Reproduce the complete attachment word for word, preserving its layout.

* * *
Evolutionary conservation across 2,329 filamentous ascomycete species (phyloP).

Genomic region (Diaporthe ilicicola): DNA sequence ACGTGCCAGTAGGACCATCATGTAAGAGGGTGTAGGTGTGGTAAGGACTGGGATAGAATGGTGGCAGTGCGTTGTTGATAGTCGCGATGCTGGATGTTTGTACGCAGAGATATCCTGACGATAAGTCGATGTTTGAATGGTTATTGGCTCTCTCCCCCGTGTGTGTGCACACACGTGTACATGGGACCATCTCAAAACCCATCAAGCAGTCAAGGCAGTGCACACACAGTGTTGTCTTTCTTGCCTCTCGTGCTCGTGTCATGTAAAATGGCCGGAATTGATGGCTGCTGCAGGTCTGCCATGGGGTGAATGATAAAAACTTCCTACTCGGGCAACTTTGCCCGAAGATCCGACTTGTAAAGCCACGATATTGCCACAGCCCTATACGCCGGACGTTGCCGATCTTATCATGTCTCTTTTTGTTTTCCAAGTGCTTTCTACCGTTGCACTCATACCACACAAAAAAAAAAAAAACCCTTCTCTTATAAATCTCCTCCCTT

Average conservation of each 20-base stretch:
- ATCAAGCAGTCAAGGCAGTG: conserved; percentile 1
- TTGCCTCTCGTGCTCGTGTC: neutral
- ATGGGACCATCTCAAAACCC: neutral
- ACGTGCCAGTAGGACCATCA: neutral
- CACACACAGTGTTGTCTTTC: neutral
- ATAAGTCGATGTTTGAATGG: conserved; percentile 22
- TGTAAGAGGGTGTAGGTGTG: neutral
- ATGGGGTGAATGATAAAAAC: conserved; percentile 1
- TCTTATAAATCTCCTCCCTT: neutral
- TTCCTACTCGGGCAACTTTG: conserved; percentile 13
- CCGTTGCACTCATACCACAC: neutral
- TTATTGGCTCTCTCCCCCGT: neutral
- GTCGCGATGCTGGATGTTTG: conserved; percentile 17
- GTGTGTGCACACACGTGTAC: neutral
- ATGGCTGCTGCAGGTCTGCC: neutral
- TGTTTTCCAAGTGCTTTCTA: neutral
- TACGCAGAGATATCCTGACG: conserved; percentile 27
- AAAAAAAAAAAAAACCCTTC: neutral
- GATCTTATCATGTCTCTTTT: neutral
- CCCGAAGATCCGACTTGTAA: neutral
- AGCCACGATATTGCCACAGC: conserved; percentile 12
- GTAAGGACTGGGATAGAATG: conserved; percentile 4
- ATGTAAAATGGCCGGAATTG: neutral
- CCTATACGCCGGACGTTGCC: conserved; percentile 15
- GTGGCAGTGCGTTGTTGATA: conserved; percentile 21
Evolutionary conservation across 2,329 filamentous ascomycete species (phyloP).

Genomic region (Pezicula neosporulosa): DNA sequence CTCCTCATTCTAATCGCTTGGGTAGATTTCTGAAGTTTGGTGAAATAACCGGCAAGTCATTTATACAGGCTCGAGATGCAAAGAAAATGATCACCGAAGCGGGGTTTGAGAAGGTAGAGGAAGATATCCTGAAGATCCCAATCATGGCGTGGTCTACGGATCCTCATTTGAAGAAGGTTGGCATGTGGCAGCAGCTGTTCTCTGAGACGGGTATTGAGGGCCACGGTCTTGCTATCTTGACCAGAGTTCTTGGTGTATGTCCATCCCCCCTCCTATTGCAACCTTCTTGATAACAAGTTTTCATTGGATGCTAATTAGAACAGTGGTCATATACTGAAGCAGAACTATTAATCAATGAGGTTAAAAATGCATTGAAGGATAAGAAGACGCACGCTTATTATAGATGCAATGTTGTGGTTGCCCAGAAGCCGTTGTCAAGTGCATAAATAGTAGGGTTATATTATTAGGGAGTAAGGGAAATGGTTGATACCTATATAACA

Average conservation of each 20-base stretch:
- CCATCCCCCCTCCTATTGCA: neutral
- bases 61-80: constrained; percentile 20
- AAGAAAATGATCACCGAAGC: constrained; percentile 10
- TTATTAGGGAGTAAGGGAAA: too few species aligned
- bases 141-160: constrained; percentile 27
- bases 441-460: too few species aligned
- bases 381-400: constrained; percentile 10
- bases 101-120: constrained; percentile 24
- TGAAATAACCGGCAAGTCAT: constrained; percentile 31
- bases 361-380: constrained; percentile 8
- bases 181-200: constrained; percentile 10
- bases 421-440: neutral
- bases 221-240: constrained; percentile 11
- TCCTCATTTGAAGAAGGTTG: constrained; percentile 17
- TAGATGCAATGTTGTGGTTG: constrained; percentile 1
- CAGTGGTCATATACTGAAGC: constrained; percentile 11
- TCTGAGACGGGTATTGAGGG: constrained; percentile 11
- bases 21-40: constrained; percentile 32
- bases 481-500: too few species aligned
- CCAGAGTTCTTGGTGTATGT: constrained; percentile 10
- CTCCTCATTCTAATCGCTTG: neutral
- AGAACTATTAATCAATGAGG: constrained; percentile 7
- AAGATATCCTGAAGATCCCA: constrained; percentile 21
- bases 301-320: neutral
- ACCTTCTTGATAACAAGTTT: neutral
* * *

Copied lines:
Evolutionary conservation across 2,329 filamentous ascomycete species (phyloP).

Genomic region (Diaporthe ilicicola): DNA sequence ACGTGCCAGTAGGACCATCATGTAAGAGGGTGTAGGTGTGGTAAGGACTGGGATAGAATGGTGGCAGTGCGTTGTTGATAGTCGCGATGCTGGATGTTTGTACGCAGAGATATCCTGACGATAAGTCGATGTTTGAATGGTTATTGGCTCTCTCCCCCGTGTGTGTGCACACACGTGTACATGGGACCATCTCAAAACCCATCAAGCAGTCAAGGCAGTGCACACACAGTGTTGTCTTTCTTGCCTCTCGTGCTCGTGTCATGTAAAATGGCCGGAATTGATGGCTGCTGCAGGTCTGCCATGGGGTGAATGATAAAAACTTCCTACTCGGGCAACTTTGCCCGAAGATCCGACTTGTAAAGCCACGATATTGCCACAGCCCTATACGCCGGACGTTGCCGATCTTATCATGTCTCTTTTTGTTTTCCAAGTGCTTTCTACCGTTGCACTCATACCACACAAAAAAAAAAAAAACCCTTCTCTTATAAATCTCCTCCCTT

Average conservation of each 20-base stretch:
- ATCAAGCAGTCAAGGCAGTG: conserved; percentile 1
- TTGCCTCTCGTGCTCGTGTC: neutral
- ATGGGACCATCTCAAAACCC: neutral
- ACGTGCCAGTAGGACCATCA: neutral
- CACACACAGTGTTGTCTTTC: neutral
- ATAAGTCGATGTTTGAATGG: conserved; percentile 22
- TGTAAGAGGGTGTAGGTGTG: neutral
- ATGGGGTGAATGATAAAAAC: conserved; percentile 1
- TCTTATAAATCTCCTCCCTT: neutral
- TTCCTACTCGGGCAACTTTG: conserved; percentile 13
- CCGTTGCACTCATACCACAC: neutral
- TTATTGGCTCTCTCCCCCGT: neutral
- GTCGCGATGCTGGATGTTTG: conserved; percentile 17
- GTGTGTGCACACACGTGTAC: neutral
- ATGGCTGCTGCAGGTCTGCC: neutral
- TGTTTTCCAAGTGCTTTCTA: neutral
- TACGCAGAGATATCCTGACG: conserved; percentile 27
- AAAAAAAAAAAAAACCCTTC: neutral
- GATCTTATCATGTCTCTTTT: neutral
- CCCGAAGATCCGACTTGTAA: neutral
- AGCCACGATATTGCCACAGC: conserved; percentile 12
- GTAAGGACTGGGATAGAATG: conserved; percentile 4
- ATGTAAAATGGCCGGAATTG: neutral
- CCTATACGCCGGACGTTGCC: conserved; percentile 15
- GTGGCAGTGCGTTGTTGATA: conserved; percentile 21
Evolutionary conservation across 2,329 filamentous ascomycete species (phyloP).

Genomic region (Pezicula neosporulosa): DNA sequence CTCCTCATTCTAATCGCTTGGGTAGATTTCTGAAGTTTGGTGAAATAACCGGCAAGTCATTTATACAGGCTCGAGATGCAAAGAAAATGATCACCGAAGCGGGGTTTGAGAAGGTAGAGGAAGATATCCTGAAGATCCCAATCATGGCGTGGTCTACGGATCCTCATTTGAAGAAGGTTGGCATGTGGCAGCAGCTGTTCTCTGAGACGGGTATTGAGGGCCACGGTCTTGCTATCTTGACCAGAGTTCTTGGTGTATGTCCATCCCCCCTCCTATTGCAACCTTCTTGATAACAAGTTTTCATTGGATGCTAATTAGAACAGTGGTCATATACTGAAGCAGAACTATTAATCAATGAGGTTAAAAATGCATTGAAGGATAAGAAGACGCACGCTTATTATAGATGCAATGTTGTGGTTGCCCAGAAGCCGTTGTCAAGTGCATAAATAGTAGGGTTATATTATTAGGGAGTAAGGGAAATGGTTGATACCTATATAACA

Average conservation of each 20-base stretch:
- CCATCCCCCCTCCTATTGCA: neutral
- bases 61-80: constrained; percentile 20
- AAGAAAATGATCACCGAAGC: constrained; percentile 10
- TTATTAGGGAGTAAGGGAAA: too few species aligned
- bases 141-160: constrained; percentile 27
- bases 441-460: too few species aligned
- bases 381-400: constrained; percentile 10
- bases 101-120: constrained; percentile 24
- TGAAATAACCGGCAAGTCAT: constrained; percentile 31
- bases 361-380: constrained; percentile 8
- bases 181-200: constrained; percentile 10
- bases 421-440: neutral
- bases 221-240: constrained; percentile 11
- TCCTCATTTGAAGAAGGTTG: constrained; percentile 17
- TAGATGCAATGTTGTGGTTG: constrained; percentile 1
- CAGTGGTCATATACTGAAGC: constrained; percentile 11
- TCTGAGACGGGTATTGAGGG: constrained; percentile 11
- bases 21-40: constrained; percentile 32
- bases 481-500: too few species aligned
- CCAGAGTTCTTGGTGTATGT: constrained; percentile 10
- CTCCTCATTCTAATCGCTTG: neutral
- AGAACTATTAATCAATGAGG: constrained; percentile 7
- AAGATATCCTGAAGATCCCA: constrained; percentile 21
- bases 301-320: neutral
- ACCTTCTTGATAACAAGTTT: neutral